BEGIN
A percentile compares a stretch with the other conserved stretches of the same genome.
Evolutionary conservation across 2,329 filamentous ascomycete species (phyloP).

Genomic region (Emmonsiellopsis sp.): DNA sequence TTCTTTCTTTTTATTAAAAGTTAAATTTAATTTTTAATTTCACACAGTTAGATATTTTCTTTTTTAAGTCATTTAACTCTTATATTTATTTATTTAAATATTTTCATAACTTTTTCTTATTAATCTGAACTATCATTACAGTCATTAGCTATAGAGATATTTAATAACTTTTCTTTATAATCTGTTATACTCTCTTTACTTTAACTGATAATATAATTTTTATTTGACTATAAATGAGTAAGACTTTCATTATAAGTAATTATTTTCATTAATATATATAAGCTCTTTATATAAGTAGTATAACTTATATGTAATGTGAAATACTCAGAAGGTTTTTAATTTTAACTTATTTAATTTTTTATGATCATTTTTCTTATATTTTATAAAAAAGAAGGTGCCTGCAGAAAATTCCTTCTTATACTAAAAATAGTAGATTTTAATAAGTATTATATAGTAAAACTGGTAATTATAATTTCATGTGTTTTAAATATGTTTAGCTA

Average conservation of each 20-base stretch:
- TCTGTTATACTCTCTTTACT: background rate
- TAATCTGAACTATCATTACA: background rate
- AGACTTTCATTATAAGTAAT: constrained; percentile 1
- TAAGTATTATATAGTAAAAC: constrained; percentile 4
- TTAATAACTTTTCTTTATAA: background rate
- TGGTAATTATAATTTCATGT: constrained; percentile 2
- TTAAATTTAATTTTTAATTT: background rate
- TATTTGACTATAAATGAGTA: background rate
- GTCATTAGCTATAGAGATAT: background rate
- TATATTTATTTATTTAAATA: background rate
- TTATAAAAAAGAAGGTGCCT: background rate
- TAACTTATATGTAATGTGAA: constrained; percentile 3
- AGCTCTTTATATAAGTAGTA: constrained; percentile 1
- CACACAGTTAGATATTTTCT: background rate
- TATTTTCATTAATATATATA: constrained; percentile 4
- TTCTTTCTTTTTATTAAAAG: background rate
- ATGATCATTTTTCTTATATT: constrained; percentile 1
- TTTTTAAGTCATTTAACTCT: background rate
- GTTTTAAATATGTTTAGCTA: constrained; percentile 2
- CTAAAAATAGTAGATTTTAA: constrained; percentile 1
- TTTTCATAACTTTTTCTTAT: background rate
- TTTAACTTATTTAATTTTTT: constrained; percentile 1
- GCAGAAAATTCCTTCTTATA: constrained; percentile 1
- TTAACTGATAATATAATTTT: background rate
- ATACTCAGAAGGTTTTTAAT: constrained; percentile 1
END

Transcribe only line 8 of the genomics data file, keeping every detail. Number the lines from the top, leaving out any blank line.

- TAAGTATTATATAGTAAAAC: constrained; percentile 4